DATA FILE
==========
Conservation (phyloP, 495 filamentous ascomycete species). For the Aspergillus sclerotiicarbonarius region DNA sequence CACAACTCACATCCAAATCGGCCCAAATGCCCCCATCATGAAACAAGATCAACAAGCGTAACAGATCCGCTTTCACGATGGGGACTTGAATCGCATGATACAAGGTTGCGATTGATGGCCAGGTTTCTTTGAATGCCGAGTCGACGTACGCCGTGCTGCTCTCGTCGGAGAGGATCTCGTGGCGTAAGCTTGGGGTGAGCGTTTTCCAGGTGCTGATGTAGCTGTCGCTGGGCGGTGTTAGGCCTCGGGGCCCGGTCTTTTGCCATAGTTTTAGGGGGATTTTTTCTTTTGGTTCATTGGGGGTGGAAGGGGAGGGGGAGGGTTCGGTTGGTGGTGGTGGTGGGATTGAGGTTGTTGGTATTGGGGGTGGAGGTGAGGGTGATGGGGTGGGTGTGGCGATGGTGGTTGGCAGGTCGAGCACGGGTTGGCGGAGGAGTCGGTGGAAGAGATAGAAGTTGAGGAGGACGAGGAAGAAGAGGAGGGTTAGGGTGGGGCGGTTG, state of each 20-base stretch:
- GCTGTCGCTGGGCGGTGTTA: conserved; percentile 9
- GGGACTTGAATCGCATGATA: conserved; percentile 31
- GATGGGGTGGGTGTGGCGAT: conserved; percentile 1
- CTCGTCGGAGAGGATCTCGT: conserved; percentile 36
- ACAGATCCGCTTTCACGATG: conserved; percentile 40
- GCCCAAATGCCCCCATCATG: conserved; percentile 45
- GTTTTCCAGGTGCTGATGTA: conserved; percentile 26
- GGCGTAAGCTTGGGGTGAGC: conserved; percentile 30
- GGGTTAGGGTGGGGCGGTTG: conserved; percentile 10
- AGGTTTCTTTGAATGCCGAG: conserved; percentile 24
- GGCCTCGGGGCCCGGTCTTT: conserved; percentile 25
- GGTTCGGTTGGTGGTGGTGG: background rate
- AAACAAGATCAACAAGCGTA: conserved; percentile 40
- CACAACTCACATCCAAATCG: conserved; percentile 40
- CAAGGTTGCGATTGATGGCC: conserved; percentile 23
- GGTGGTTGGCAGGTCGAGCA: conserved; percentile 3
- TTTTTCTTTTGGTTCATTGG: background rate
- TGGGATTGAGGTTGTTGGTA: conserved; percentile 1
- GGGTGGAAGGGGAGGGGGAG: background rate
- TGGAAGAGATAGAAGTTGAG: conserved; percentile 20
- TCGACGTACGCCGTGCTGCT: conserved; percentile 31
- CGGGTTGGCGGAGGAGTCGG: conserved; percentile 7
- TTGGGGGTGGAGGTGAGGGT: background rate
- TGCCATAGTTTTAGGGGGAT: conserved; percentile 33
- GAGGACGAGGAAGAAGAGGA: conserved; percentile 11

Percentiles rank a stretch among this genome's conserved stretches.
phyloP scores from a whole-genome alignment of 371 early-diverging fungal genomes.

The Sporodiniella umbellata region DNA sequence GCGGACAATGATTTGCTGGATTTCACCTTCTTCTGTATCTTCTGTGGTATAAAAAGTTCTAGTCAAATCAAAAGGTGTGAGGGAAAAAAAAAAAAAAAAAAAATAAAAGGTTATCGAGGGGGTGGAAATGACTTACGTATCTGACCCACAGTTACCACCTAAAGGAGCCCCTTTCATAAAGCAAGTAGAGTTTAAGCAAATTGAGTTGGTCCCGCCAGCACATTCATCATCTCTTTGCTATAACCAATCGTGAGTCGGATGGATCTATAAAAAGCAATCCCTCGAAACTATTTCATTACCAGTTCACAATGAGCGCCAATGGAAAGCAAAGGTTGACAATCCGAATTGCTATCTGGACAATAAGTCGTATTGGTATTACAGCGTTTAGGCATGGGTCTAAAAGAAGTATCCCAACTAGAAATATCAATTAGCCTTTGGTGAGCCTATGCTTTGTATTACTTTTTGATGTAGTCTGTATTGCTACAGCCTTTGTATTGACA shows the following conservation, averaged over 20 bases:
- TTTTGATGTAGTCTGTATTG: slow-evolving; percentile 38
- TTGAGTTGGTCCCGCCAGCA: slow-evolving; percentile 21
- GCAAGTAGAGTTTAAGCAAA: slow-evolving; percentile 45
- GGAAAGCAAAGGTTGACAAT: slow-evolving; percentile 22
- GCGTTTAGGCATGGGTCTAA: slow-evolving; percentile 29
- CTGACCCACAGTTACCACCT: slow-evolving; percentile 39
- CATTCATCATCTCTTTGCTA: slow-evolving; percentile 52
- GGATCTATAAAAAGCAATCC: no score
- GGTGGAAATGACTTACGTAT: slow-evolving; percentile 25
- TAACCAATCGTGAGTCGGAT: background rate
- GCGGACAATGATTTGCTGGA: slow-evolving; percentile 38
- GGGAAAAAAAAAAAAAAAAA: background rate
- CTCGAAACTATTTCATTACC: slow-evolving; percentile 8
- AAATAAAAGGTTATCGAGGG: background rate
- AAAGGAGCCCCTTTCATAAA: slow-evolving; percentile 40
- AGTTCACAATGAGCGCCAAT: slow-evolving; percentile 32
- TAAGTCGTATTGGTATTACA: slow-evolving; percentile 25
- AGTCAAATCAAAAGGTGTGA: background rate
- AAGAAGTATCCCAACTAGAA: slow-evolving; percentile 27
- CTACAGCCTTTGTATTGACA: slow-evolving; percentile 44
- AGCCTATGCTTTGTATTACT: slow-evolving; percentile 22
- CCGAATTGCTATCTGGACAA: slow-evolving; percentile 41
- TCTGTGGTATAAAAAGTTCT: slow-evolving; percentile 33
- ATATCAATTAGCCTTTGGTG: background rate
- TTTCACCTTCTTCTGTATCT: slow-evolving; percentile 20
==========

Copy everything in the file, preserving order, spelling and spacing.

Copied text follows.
Conservation (phyloP, 495 filamentous ascomycete species). For the Aspergillus sclerotiicarbonarius region DNA sequence CACAACTCACATCCAAATCGGCCCAAATGCCCCCATCATGAAACAAGATCAACAAGCGTAACAGATCCGCTTTCACGATGGGGACTTGAATCGCATGATACAAGGTTGCGATTGATGGCCAGGTTTCTTTGAATGCCGAGTCGACGTACGCCGTGCTGCTCTCGTCGGAGAGGATCTCGTGGCGTAAGCTTGGGGTGAGCGTTTTCCAGGTGCTGATGTAGCTGTCGCTGGGCGGTGTTAGGCCTCGGGGCCCGGTCTTTTGCCATAGTTTTAGGGGGATTTTTTCTTTTGGTTCATTGGGGGTGGAAGGGGAGGGGGAGGGTTCGGTTGGTGGTGGTGGTGGGATTGAGGTTGTTGGTATTGGGGGTGGAGGTGAGGGTGATGGGGTGGGTGTGGCGATGGTGGTTGGCAGGTCGAGCACGGGTTGGCGGAGGAGTCGGTGGAAGAGATAGAAGTTGAGGAGGACGAGGAAGAAGAGGAGGGTTAGGGTGGGGCGGTTG, state of each 20-base stretch:
- GCTGTCGCTGGGCGGTGTTA: conserved; percentile 9
- GGGACTTGAATCGCATGATA: conserved; percentile 31
- GATGGGGTGGGTGTGGCGAT: conserved; percentile 1
- CTCGTCGGAGAGGATCTCGT: conserved; percentile 36
- ACAGATCCGCTTTCACGATG: conserved; percentile 40
- GCCCAAATGCCCCCATCATG: conserved; percentile 45
- GTTTTCCAGGTGCTGATGTA: conserved; percentile 26
- GGCGTAAGCTTGGGGTGAGC: conserved; percentile 30
- GGGTTAGGGTGGGGCGGTTG: conserved; percentile 10
- AGGTTTCTTTGAATGCCGAG: conserved; percentile 24
- GGCCTCGGGGCCCGGTCTTT: conserved; percentile 25
- GGTTCGGTTGGTGGTGGTGG: background rate
- AAACAAGATCAACAAGCGTA: conserved; percentile 40
- CACAACTCACATCCAAATCG: conserved; percentile 40
- CAAGGTTGCGATTGATGGCC: conserved; percentile 23
- GGTGGTTGGCAGGTCGAGCA: conserved; percentile 3
- TTTTTCTTTTGGTTCATTGG: background rate
- TGGGATTGAGGTTGTTGGTA: conserved; percentile 1
- GGGTGGAAGGGGAGGGGGAG: background rate
- TGGAAGAGATAGAAGTTGAG: conserved; percentile 20
- TCGACGTACGCCGTGCTGCT: conserved; percentile 31
- CGGGTTGGCGGAGGAGTCGG: conserved; percentile 7
- TTGGGGGTGGAGGTGAGGGT: background rate
- TGCCATAGTTTTAGGGGGAT: conserved; percentile 33
- GAGGACGAGGAAGAAGAGGA: conserved; percentile 11

Percentiles rank a stretch among this genome's conserved stretches.
phyloP scores from a whole-genome alignment of 371 early-diverging fungal genomes.

The Sporodiniella umbellata region DNA sequence GCGGACAATGATTTGCTGGATTTCACCTTCTTCTGTATCTTCTGTGGTATAAAAAGTTCTAGTCAAATCAAAAGGTGTGAGGGAAAAAAAAAAAAAAAAAAAATAAAAGGTTATCGAGGGGGTGGAAATGACTTACGTATCTGACCCACAGTTACCACCTAAAGGAGCCCCTTTCATAAAGCAAGTAGAGTTTAAGCAAATTGAGTTGGTCCCGCCAGCACATTCATCATCTCTTTGCTATAACCAATCGTGAGTCGGATGGATCTATAAAAAGCAATCCCTCGAAACTATTTCATTACCAGTTCACAATGAGCGCCAATGGAAAGCAAAGGTTGACAATCCGAATTGCTATCTGGACAATAAGTCGTATTGGTATTACAGCGTTTAGGCATGGGTCTAAAAGAAGTATCCCAACTAGAAATATCAATTAGCCTTTGGTGAGCCTATGCTTTGTATTACTTTTTGATGTAGTCTGTATTGCTACAGCCTTTGTATTGACA shows the following conservation, averaged over 20 bases:
- TTTTGATGTAGTCTGTATTG: slow-evolving; percentile 38
- TTGAGTTGGTCCCGCCAGCA: slow-evolving; percentile 21
- GCAAGTAGAGTTTAAGCAAA: slow-evolving; percentile 45
- GGAAAGCAAAGGTTGACAAT: slow-evolving; percentile 22
- GCGTTTAGGCATGGGTCTAA: slow-evolving; percentile 29
- CTGACCCACAGTTACCACCT: slow-evolving; percentile 39
- CATTCATCATCTCTTTGCTA: slow-evolving; percentile 52
- GGATCTATAAAAAGCAATCC: no score
- GGTGGAAATGACTTACGTAT: slow-evolving; percentile 25
- TAACCAATCGTGAGTCGGAT: background rate
- GCGGACAATGATTTGCTGGA: slow-evolving; percentile 38
- GGGAAAAAAAAAAAAAAAAA: background rate
- CTCGAAACTATTTCATTACC: slow-evolving; percentile 8
- AAATAAAAGGTTATCGAGGG: background rate
- AAAGGAGCCCCTTTCATAAA: slow-evolving; percentile 40
- AGTTCACAATGAGCGCCAAT: slow-evolving; percentile 32
- TAAGTCGTATTGGTATTACA: slow-evolving; percentile 25
- AGTCAAATCAAAAGGTGTGA: background rate
- AAGAAGTATCCCAACTAGAA: slow-evolving; percentile 27
- CTACAGCCTTTGTATTGACA: slow-evolving; percentile 44
- AGCCTATGCTTTGTATTACT: slow-evolving; percentile 22
- CCGAATTGCTATCTGGACAA: slow-evolving; percentile 41
- TCTGTGGTATAAAAAGTTCT: slow-evolving; percentile 33
- ATATCAATTAGCCTTTGGTG: background rate
- TTTCACCTTCTTCTGTATCT: slow-evolving; percentile 20